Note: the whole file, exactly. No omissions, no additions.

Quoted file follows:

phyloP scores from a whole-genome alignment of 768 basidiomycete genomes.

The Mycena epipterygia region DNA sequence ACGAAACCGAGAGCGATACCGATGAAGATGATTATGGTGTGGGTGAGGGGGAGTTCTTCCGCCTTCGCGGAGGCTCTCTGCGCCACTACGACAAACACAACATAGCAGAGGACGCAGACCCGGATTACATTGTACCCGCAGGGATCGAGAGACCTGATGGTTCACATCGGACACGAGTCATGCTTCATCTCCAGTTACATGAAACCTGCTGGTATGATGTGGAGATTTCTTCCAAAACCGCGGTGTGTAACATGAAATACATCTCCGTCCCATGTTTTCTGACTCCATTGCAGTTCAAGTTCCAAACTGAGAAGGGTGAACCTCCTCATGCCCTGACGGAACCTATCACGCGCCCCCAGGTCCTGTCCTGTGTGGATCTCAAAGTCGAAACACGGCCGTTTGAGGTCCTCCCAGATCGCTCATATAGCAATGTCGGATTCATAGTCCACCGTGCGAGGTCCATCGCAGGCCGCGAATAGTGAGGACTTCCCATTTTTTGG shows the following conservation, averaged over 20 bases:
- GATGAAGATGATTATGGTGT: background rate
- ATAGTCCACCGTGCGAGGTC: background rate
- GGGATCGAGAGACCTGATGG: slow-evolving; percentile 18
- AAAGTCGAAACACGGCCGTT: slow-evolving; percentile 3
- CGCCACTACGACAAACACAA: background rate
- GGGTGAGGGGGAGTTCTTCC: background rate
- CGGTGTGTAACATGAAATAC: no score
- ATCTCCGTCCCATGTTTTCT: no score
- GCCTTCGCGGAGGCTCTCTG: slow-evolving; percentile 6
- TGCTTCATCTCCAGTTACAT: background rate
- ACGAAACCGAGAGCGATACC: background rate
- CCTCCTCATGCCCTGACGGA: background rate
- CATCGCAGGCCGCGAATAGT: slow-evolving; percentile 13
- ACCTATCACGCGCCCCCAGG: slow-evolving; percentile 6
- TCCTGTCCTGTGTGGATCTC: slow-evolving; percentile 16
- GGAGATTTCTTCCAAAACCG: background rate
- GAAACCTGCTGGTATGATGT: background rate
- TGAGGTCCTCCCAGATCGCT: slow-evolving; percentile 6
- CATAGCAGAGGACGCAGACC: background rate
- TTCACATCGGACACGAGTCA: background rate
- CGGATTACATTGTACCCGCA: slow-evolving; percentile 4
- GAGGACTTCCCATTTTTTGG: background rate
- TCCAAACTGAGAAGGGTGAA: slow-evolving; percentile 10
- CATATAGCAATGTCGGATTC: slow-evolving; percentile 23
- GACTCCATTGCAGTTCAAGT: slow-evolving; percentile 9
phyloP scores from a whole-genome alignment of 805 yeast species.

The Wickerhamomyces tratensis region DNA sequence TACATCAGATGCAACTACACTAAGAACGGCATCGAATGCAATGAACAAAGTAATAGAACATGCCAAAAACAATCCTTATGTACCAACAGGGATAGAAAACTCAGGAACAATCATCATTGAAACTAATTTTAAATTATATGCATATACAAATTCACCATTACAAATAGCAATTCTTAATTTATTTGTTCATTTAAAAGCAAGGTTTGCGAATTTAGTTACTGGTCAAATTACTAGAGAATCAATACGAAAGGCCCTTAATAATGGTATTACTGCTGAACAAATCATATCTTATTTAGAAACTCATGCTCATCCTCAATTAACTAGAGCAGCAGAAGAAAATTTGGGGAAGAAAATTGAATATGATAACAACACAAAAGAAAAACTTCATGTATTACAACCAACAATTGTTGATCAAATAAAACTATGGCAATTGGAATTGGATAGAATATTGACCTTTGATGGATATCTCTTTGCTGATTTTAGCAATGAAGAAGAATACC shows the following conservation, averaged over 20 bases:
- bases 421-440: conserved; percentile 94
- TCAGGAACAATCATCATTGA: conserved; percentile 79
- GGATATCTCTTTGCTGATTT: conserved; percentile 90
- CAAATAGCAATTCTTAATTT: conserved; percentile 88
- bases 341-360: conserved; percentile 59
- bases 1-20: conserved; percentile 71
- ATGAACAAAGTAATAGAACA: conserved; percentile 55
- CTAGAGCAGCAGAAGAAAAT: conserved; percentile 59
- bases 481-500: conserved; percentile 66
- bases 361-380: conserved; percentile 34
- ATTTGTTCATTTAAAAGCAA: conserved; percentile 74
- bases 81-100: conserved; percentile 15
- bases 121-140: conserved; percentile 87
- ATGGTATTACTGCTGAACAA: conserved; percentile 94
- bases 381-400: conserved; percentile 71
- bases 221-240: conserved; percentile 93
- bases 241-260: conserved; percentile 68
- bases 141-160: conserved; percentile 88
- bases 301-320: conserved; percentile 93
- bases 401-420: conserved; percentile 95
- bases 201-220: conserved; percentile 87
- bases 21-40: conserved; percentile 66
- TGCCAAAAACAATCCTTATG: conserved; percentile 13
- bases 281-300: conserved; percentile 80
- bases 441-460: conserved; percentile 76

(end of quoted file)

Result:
phyloP scores from a whole-genome alignment of 768 basidiomycete genomes.

The Mycena epipterygia region DNA sequence ACGAAACCGAGAGCGATACCGATGAAGATGATTATGGTGTGGGTGAGGGGGAGTTCTTCCGCCTTCGCGGAGGCTCTCTGCGCCACTACGACAAACACAACATAGCAGAGGACGCAGACCCGGATTACATTGTACCCGCAGGGATCGAGAGACCTGATGGTTCACATCGGACACGAGTCATGCTTCATCTCCAGTTACATGAAACCTGCTGGTATGATGTGGAGATTTCTTCCAAAACCGCGGTGTGTAACATGAAATACATCTCCGTCCCATGTTTTCTGACTCCATTGCAGTTCAAGTTCCAAACTGAGAAGGGTGAACCTCCTCATGCCCTGACGGAACCTATCACGCGCCCCCAGGTCCTGTCCTGTGTGGATCTCAAAGTCGAAACACGGCCGTTTGAGGTCCTCCCAGATCGCTCATATAGCAATGTCGGATTCATAGTCCACCGTGCGAGGTCCATCGCAGGCCGCGAATAGTGAGGACTTCCCATTTTTTGG shows the following conservation, averaged over 20 bases:
- GATGAAGATGATTATGGTGT: background rate
- ATAGTCCACCGTGCGAGGTC: background rate
- GGGATCGAGAGACCTGATGG: slow-evolving; percentile 18
- AAAGTCGAAACACGGCCGTT: slow-evolving; percentile 3
- CGCCACTACGACAAACACAA: background rate
- GGGTGAGGGGGAGTTCTTCC: background rate
- CGGTGTGTAACATGAAATAC: no score
- ATCTCCGTCCCATGTTTTCT: no score
- GCCTTCGCGGAGGCTCTCTG: slow-evolving; percentile 6
- TGCTTCATCTCCAGTTACAT: background rate
- ACGAAACCGAGAGCGATACC: background rate
- CCTCCTCATGCCCTGACGGA: background rate
- CATCGCAGGCCGCGAATAGT: slow-evolving; percentile 13
- ACCTATCACGCGCCCCCAGG: slow-evolving; percentile 6
- TCCTGTCCTGTGTGGATCTC: slow-evolving; percentile 16
- GGAGATTTCTTCCAAAACCG: background rate
- GAAACCTGCTGGTATGATGT: background rate
- TGAGGTCCTCCCAGATCGCT: slow-evolving; percentile 6
- CATAGCAGAGGACGCAGACC: background rate
- TTCACATCGGACACGAGTCA: background rate
- CGGATTACATTGTACCCGCA: slow-evolving; percentile 4
- GAGGACTTCCCATTTTTTGG: background rate
- TCCAAACTGAGAAGGGTGAA: slow-evolving; percentile 10
- CATATAGCAATGTCGGATTC: slow-evolving; percentile 23
- GACTCCATTGCAGTTCAAGT: slow-evolving; percentile 9
phyloP scores from a whole-genome alignment of 805 yeast species.

The Wickerhamomyces tratensis region DNA sequence TACATCAGATGCAACTACACTAAGAACGGCATCGAATGCAATGAACAAAGTAATAGAACATGCCAAAAACAATCCTTATGTACCAACAGGGATAGAAAACTCAGGAACAATCATCATTGAAACTAATTTTAAATTATATGCATATACAAATTCACCATTACAAATAGCAATTCTTAATTTATTTGTTCATTTAAAAGCAAGGTTTGCGAATTTAGTTACTGGTCAAATTACTAGAGAATCAATACGAAAGGCCCTTAATAATGGTATTACTGCTGAACAAATCATATCTTATTTAGAAACTCATGCTCATCCTCAATTAACTAGAGCAGCAGAAGAAAATTTGGGGAAGAAAATTGAATATGATAACAACACAAAAGAAAAACTTCATGTATTACAACCAACAATTGTTGATCAAATAAAACTATGGCAATTGGAATTGGATAGAATATTGACCTTTGATGGATATCTCTTTGCTGATTTTAGCAATGAAGAAGAATACC shows the following conservation, averaged over 20 bases:
- bases 421-440: conserved; percentile 94
- TCAGGAACAATCATCATTGA: conserved; percentile 79
- GGATATCTCTTTGCTGATTT: conserved; percentile 90
- CAAATAGCAATTCTTAATTT: conserved; percentile 88
- bases 341-360: conserved; percentile 59
- bases 1-20: conserved; percentile 71
- ATGAACAAAGTAATAGAACA: conserved; percentile 55
- CTAGAGCAGCAGAAGAAAAT: conserved; percentile 59
- bases 481-500: conserved; percentile 66
- bases 361-380: conserved; percentile 34
- ATTTGTTCATTTAAAAGCAA: conserved; percentile 74
- bases 81-100: conserved; percentile 15
- bases 121-140: conserved; percentile 87
- ATGGTATTACTGCTGAACAA: conserved; percentile 94
- bases 381-400: conserved; percentile 71
- bases 221-240: conserved; percentile 93
- bases 241-260: conserved; percentile 68
- bases 141-160: conserved; percentile 88
- bases 301-320: conserved; percentile 93
- bases 401-420: conserved; percentile 95
- bases 201-220: conserved; percentile 87
- bases 21-40: conserved; percentile 66
- TGCCAAAAACAATCCTTATG: conserved; percentile 13
- bases 281-300: conserved; percentile 80
- bases 441-460: conserved; percentile 76